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Weather Station Featherwing

Measure and log ambient Temperature, Humidity, Pressure, Light, Lightning, and Volatile Gasses with a Feather!

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This Featherwing is a small weather station that can monitor and record temperature, humidity, pressure, ambient light, lightning strikes, volatile compounds, and assorted gasses. This is done by 4 different sensors. All of this information can be recorded to an attached microSD card slot.

This Featherwing is a weather station that lets you monitor ambient temperature, humidity, pressure, light, assorted gasses, and volatile compounds. All of this can be recorded onto an SD card.

The board uses 4 different sensors to monitor this information.

The AS3935  is a Franklin lightning sensor IC that detects lightning strikes and can tell approximately how far away they occurred.

The BME680 is a low power temperature, humidity, pressure, and gas sensor. All of these measurements are crammed into an impressivly small package.
The CCS811 is an ultra-low power digital gas sensor, which is able to monitor for volatile compounds in the air.

The ALS-PT19 is an ambient light sensor, consisting of a simple photo-transistor. It has "close responsively to the human eye spectrum". It converts light into a current, which makes implementation simple.

All of these sensors are combined with a SD card holder, which allows the user to record data for future analysis. Perfect as a simple weather station!

  • Components Selected and Sensor Ponderings

    sirmylesavery5 days ago 3 comments

    The BOM for Rev1 of the Weatherstation is available here from Octopart. As some comments on this project have noted, the CCS811 sensor may be redundant, since there is the BME680 sensor. Any input from others is greatly appreciated.

    I should probably also mention that this board is currently just in the design phase. No boards have been actually ordered/built nor have any of the components been tested together. All of the sensors have been used in the past on their own breakout/dev boards and have prebuilt libraries for Arduino, so I have fewer concerns about it functioning if designed properly. Unfortunately I do not own any of the components needed to test this. I am currently in school and crunching for the last two weeks, so there will be limited work done on this. Hopefully I have the time/energy/money to either assemble the appropriate breakout boards to test this assembly or order and built this board.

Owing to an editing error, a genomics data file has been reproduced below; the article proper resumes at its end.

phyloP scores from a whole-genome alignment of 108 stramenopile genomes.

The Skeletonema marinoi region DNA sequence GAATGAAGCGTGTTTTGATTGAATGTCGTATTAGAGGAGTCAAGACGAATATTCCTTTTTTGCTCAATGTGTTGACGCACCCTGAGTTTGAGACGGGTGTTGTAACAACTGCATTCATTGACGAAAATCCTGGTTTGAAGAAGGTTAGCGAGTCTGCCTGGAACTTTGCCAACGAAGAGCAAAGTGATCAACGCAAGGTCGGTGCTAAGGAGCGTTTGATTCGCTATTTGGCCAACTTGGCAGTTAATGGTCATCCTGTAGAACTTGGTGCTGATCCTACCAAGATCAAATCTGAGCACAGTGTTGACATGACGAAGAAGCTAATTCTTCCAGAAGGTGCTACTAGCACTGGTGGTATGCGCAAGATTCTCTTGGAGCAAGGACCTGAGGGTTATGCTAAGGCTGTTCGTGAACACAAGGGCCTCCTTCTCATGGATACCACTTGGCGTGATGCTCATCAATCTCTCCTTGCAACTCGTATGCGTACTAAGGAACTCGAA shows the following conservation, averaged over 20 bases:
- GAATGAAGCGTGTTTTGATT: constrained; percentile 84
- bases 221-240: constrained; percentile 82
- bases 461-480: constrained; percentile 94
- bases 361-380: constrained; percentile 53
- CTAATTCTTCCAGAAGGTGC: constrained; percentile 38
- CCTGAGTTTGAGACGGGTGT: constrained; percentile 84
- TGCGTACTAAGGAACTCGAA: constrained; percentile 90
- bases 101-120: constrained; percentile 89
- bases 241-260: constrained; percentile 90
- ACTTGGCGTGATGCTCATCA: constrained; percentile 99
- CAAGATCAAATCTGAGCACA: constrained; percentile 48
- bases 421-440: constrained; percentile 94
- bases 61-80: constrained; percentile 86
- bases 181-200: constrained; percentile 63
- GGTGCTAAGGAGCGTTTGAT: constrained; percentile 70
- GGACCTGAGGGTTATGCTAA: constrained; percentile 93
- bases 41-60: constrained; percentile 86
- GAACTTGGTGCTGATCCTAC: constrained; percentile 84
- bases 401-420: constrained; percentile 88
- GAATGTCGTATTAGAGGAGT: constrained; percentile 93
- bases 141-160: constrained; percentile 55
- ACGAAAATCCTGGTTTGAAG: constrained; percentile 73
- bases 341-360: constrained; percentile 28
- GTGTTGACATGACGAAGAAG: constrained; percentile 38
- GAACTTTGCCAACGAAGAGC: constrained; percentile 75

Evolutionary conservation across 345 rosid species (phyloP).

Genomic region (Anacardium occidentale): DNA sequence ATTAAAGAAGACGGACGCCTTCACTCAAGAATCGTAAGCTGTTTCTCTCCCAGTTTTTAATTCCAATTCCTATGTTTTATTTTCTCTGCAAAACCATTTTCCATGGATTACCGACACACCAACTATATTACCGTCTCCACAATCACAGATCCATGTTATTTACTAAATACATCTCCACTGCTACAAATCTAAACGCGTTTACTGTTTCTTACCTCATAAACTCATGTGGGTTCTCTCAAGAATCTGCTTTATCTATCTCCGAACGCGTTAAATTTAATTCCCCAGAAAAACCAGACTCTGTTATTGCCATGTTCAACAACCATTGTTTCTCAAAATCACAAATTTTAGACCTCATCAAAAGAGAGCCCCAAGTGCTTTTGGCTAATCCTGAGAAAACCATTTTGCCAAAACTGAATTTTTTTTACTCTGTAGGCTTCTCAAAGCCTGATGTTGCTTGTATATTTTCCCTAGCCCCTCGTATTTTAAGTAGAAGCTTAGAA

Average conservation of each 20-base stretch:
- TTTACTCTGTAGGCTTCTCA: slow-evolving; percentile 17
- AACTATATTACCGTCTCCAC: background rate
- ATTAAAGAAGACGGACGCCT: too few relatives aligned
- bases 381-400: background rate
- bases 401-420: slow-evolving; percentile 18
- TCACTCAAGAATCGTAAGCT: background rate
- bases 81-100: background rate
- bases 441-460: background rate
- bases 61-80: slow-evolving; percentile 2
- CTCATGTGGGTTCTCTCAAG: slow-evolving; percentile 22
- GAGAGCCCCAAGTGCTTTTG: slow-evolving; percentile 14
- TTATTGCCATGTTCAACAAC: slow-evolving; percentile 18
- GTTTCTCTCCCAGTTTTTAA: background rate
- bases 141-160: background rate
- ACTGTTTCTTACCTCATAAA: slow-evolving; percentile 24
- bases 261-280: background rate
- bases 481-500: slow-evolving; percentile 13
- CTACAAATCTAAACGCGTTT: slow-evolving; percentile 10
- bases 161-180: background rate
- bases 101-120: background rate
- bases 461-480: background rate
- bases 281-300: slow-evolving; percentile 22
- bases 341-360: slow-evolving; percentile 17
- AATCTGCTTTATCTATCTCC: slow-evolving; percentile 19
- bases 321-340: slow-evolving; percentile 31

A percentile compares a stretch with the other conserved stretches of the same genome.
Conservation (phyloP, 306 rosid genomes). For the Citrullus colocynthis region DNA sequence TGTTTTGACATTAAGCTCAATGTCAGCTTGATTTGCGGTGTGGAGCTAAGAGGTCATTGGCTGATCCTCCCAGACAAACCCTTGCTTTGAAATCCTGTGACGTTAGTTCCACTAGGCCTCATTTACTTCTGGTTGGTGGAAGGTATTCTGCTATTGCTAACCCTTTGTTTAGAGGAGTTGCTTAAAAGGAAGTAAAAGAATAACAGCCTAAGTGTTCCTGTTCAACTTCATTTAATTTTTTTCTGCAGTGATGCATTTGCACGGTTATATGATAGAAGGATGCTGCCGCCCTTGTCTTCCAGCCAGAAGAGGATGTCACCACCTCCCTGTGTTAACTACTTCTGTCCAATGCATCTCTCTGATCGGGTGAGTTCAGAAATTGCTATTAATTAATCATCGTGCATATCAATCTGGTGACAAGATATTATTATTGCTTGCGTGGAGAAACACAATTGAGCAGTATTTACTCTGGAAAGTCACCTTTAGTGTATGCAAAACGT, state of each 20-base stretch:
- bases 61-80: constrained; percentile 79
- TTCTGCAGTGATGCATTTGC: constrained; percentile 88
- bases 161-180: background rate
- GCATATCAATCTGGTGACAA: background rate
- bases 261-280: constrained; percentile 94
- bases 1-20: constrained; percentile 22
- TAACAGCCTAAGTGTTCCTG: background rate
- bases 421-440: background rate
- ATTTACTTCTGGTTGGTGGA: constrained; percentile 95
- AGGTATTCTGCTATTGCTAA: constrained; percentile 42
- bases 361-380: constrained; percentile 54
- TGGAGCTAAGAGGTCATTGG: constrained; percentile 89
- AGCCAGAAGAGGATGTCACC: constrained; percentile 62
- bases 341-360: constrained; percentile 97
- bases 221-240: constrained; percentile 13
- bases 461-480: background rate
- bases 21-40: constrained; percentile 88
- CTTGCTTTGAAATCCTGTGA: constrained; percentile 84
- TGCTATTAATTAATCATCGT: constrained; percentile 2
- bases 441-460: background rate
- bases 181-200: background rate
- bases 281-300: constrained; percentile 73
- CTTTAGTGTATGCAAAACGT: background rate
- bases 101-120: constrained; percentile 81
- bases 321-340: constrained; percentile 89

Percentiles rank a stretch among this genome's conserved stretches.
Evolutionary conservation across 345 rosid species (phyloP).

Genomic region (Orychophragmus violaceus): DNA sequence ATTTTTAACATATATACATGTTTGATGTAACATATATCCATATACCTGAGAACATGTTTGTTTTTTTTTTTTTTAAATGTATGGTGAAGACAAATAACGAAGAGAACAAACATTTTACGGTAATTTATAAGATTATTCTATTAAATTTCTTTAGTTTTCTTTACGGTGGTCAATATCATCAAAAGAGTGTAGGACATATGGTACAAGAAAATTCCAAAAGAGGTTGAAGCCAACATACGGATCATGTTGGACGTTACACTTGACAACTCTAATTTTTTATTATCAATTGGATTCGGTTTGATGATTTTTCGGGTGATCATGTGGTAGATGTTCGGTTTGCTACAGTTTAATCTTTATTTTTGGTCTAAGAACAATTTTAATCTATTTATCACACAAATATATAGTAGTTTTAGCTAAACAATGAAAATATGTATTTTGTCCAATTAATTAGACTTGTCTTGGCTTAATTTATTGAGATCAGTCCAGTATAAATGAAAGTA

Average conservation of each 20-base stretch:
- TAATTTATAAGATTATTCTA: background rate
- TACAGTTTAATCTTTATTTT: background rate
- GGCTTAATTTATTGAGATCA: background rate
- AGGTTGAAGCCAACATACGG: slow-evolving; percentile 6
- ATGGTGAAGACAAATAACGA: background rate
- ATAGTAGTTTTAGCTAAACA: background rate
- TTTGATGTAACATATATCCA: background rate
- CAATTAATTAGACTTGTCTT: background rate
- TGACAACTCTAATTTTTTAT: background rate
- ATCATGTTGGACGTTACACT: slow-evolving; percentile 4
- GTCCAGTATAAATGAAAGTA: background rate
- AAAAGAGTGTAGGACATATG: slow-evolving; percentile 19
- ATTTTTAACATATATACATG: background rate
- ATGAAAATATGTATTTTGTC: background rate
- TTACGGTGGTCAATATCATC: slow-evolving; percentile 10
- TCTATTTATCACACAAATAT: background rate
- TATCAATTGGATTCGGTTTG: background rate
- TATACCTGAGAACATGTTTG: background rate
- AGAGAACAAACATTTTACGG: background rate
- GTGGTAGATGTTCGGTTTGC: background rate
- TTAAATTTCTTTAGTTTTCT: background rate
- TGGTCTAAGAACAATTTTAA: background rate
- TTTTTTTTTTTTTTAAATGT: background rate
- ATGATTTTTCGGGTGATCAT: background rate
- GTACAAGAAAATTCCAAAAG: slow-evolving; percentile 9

• Revision 1!

    sirmylesavery6 days ago 0 comments

    Rev1 is complete! This includes component selection, schematic design, and board layout. All of this is currently in the design phase. I have not tested any of these components together in the manner I want them to function.

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Discussions

bobgreenwade wrote 5 days ago point

This is very cool! I assume this is meant for outdoor placement; though in that case I'd wonder if the CCS811 actually has any point to being on there. (Detecting natural gas leaks, perhaps?)

And I do see data connections, so I presume that the information could be transmitted to an indoor unit (using other components) to check on current conditions. Am I right in that?

  Are you sure? yes | no

sirmylesavery wrote 5 days ago point

This was designed for outdoor placement, yes. Unless of course you want to measure the weather inside your house!

The point you bring up about the CCS811 is valid. It doesn't serve a large purpose when placed outside. As Xasin mentioned below, it may be relatively redundant when paired with the BME680.

With a little modification/connections, you should be able to connect this device to another to offload information. All the sensors and SD card on the board are wired to use the Feather I2C and SPI pins. You could use those pins and other available ones to talk to another device! 3 of the sensors (not the light sensor) currently use I2C, while the SD card uses 4-wire SPI. The board could be modified/redesigned to incorporate more SPI connections. Both the AS3935 lightning sensor and the BME680 sensor support SPI, I just did not design the board to use those communications. The CCS811 only supports I2C.

Thanks for the feedback and questions!

  Are you sure? yes | no

bobgreenwade wrote 5 days ago point